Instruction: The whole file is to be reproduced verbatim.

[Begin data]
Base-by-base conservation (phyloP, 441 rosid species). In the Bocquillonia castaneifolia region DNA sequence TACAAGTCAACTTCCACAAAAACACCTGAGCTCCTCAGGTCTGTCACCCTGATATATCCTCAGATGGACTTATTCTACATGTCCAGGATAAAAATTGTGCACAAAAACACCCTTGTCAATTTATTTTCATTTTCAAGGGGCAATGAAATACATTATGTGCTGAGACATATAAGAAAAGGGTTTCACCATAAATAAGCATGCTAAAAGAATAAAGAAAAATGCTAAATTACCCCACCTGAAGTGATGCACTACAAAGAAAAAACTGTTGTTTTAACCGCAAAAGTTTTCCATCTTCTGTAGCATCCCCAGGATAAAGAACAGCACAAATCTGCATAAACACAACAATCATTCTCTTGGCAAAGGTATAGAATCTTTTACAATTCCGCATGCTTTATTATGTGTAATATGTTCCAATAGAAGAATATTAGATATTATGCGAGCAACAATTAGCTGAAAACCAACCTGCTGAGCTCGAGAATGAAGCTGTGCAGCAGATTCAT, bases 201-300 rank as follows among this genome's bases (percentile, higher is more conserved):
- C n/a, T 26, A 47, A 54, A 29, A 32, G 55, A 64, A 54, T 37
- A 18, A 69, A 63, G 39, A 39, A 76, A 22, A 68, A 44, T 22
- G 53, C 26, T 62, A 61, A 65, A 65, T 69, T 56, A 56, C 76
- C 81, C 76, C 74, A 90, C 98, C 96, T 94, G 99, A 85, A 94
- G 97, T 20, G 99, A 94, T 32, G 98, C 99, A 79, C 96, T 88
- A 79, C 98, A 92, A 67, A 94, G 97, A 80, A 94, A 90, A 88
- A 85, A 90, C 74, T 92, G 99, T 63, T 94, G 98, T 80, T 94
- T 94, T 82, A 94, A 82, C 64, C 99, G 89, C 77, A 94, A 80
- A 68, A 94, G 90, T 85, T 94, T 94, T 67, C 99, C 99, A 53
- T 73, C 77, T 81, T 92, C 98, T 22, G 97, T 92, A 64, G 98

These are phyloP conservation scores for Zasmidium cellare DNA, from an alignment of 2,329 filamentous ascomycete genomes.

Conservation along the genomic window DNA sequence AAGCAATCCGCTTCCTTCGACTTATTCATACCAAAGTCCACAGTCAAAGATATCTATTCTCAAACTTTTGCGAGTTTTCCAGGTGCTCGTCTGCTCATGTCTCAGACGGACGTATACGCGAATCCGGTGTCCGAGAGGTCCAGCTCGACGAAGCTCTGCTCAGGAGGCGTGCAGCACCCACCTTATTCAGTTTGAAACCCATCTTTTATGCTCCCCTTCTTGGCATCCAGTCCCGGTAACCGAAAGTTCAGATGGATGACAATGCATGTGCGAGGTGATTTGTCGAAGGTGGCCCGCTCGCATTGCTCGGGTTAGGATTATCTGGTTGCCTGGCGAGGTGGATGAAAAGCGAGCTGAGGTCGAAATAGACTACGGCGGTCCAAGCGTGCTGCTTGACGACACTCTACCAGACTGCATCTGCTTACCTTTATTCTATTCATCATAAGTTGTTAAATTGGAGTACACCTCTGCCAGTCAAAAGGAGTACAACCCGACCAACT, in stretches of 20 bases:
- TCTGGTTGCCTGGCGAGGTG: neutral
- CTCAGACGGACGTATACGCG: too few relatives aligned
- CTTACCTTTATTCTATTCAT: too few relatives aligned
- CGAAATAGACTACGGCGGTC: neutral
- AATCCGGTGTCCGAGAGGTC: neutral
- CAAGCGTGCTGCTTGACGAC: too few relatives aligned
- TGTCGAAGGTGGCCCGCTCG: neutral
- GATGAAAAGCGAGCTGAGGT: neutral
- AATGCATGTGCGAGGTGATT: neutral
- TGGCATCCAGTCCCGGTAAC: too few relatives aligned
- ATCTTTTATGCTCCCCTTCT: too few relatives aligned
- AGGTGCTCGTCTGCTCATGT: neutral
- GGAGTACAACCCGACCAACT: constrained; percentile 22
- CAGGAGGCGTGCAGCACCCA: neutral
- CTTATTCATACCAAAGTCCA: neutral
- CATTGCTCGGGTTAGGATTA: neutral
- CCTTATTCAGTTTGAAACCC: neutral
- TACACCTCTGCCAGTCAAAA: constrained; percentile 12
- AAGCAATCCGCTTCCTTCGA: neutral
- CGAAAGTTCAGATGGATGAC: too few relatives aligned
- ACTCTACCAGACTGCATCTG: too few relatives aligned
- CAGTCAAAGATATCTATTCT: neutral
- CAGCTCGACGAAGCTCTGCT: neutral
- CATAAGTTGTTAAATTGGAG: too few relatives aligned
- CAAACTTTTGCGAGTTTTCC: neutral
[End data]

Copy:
Base-by-base conservation (phyloP, 441 rosid species). In the Bocquillonia castaneifolia region DNA sequence TACAAGTCAACTTCCACAAAAACACCTGAGCTCCTCAGGTCTGTCACCCTGATATATCCTCAGATGGACTTATTCTACATGTCCAGGATAAAAATTGTGCACAAAAACACCCTTGTCAATTTATTTTCATTTTCAAGGGGCAATGAAATACATTATGTGCTGAGACATATAAGAAAAGGGTTTCACCATAAATAAGCATGCTAAAAGAATAAAGAAAAATGCTAAATTACCCCACCTGAAGTGATGCACTACAAAGAAAAAACTGTTGTTTTAACCGCAAAAGTTTTCCATCTTCTGTAGCATCCCCAGGATAAAGAACAGCACAAATCTGCATAAACACAACAATCATTCTCTTGGCAAAGGTATAGAATCTTTTACAATTCCGCATGCTTTATTATGTGTAATATGTTCCAATAGAAGAATATTAGATATTATGCGAGCAACAATTAGCTGAAAACCAACCTGCTGAGCTCGAGAATGAAGCTGTGCAGCAGATTCAT, bases 201-300 rank as follows among this genome's bases (percentile, higher is more conserved):
- C n/a, T 26, A 47, A 54, A 29, A 32, G 55, A 64, A 54, T 37
- A 18, A 69, A 63, G 39, A 39, A 76, A 22, A 68, A 44, T 22
- G 53, C 26, T 62, A 61, A 65, A 65, T 69, T 56, A 56, C 76
- C 81, C 76, C 74, A 90, C 98, C 96, T 94, G 99, A 85, A 94
- G 97, T 20, G 99, A 94, T 32, G 98, C 99, A 79, C 96, T 88
- A 79, C 98, A 92, A 67, A 94, G 97, A 80, A 94, A 90, A 88
- A 85, A 90, C 74, T 92, G 99, T 63, T 94, G 98, T 80, T 94
- T 94, T 82, A 94, A 82, C 64, C 99, G 89, C 77, A 94, A 80
- A 68, A 94, G 90, T 85, T 94, T 94, T 67, C 99, C 99, A 53
- T 73, C 77, T 81, T 92, C 98, T 22, G 97, T 92, A 64, G 98

These are phyloP conservation scores for Zasmidium cellare DNA, from an alignment of 2,329 filamentous ascomycete genomes.

Conservation along the genomic window DNA sequence AAGCAATCCGCTTCCTTCGACTTATTCATACCAAAGTCCACAGTCAAAGATATCTATTCTCAAACTTTTGCGAGTTTTCCAGGTGCTCGTCTGCTCATGTCTCAGACGGACGTATACGCGAATCCGGTGTCCGAGAGGTCCAGCTCGACGAAGCTCTGCTCAGGAGGCGTGCAGCACCCACCTTATTCAGTTTGAAACCCATCTTTTATGCTCCCCTTCTTGGCATCCAGTCCCGGTAACCGAAAGTTCAGATGGATGACAATGCATGTGCGAGGTGATTTGTCGAAGGTGGCCCGCTCGCATTGCTCGGGTTAGGATTATCTGGTTGCCTGGCGAGGTGGATGAAAAGCGAGCTGAGGTCGAAATAGACTACGGCGGTCCAAGCGTGCTGCTTGACGACACTCTACCAGACTGCATCTGCTTACCTTTATTCTATTCATCATAAGTTGTTAAATTGGAGTACACCTCTGCCAGTCAAAAGGAGTACAACCCGACCAACT, in stretches of 20 bases:
- TCTGGTTGCCTGGCGAGGTG: neutral
- CTCAGACGGACGTATACGCG: too few relatives aligned
- CTTACCTTTATTCTATTCAT: too few relatives aligned
- CGAAATAGACTACGGCGGTC: neutral
- AATCCGGTGTCCGAGAGGTC: neutral
- CAAGCGTGCTGCTTGACGAC: too few relatives aligned
- TGTCGAAGGTGGCCCGCTCG: neutral
- GATGAAAAGCGAGCTGAGGT: neutral
- AATGCATGTGCGAGGTGATT: neutral
- TGGCATCCAGTCCCGGTAAC: too few relatives aligned
- ATCTTTTATGCTCCCCTTCT: too few relatives aligned
- AGGTGCTCGTCTGCTCATGT: neutral
- GGAGTACAACCCGACCAACT: constrained; percentile 22
- CAGGAGGCGTGCAGCACCCA: neutral
- CTTATTCATACCAAAGTCCA: neutral
- CATTGCTCGGGTTAGGATTA: neutral
- CCTTATTCAGTTTGAAACCC: neutral
- TACACCTCTGCCAGTCAAAA: constrained; percentile 12
- AAGCAATCCGCTTCCTTCGA: neutral
- CGAAAGTTCAGATGGATGAC: too few relatives aligned
- ACTCTACCAGACTGCATCTG: too few relatives aligned
- CAGTCAAAGATATCTATTCT: neutral
- CAGCTCGACGAAGCTCTGCT: neutral
- CATAAGTTGTTAAATTGGAG: too few relatives aligned
- CAAACTTTTGCGAGTTTTCC: neutral